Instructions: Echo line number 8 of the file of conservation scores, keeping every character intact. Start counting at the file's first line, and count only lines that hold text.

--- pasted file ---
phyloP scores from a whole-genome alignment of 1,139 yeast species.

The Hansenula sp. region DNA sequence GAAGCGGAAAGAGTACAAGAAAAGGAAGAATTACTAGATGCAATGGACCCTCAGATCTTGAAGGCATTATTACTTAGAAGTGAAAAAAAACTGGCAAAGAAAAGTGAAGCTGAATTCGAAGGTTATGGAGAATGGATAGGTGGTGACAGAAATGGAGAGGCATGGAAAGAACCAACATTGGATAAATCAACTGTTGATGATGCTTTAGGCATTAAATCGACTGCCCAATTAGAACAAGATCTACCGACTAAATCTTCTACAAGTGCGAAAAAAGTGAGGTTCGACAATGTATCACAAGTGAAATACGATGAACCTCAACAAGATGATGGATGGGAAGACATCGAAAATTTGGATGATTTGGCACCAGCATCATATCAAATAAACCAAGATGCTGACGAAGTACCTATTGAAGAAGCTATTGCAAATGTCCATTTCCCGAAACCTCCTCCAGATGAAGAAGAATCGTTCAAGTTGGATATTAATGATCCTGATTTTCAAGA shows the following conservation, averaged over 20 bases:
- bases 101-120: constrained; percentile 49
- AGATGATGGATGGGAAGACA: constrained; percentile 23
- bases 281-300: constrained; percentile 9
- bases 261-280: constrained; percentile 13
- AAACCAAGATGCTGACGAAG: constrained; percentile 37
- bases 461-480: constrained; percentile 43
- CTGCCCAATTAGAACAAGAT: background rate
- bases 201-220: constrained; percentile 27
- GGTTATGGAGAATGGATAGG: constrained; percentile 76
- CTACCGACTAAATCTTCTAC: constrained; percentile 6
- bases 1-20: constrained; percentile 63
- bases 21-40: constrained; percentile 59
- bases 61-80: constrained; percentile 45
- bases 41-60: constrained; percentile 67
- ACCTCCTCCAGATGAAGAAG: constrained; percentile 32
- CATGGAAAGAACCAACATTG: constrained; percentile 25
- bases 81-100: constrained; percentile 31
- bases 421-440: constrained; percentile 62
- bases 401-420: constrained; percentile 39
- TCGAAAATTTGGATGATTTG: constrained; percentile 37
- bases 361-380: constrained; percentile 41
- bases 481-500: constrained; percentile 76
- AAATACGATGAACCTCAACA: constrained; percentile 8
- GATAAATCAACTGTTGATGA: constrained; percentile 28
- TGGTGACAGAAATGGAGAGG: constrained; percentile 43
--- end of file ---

- bases 461-480: constrained; percentile 43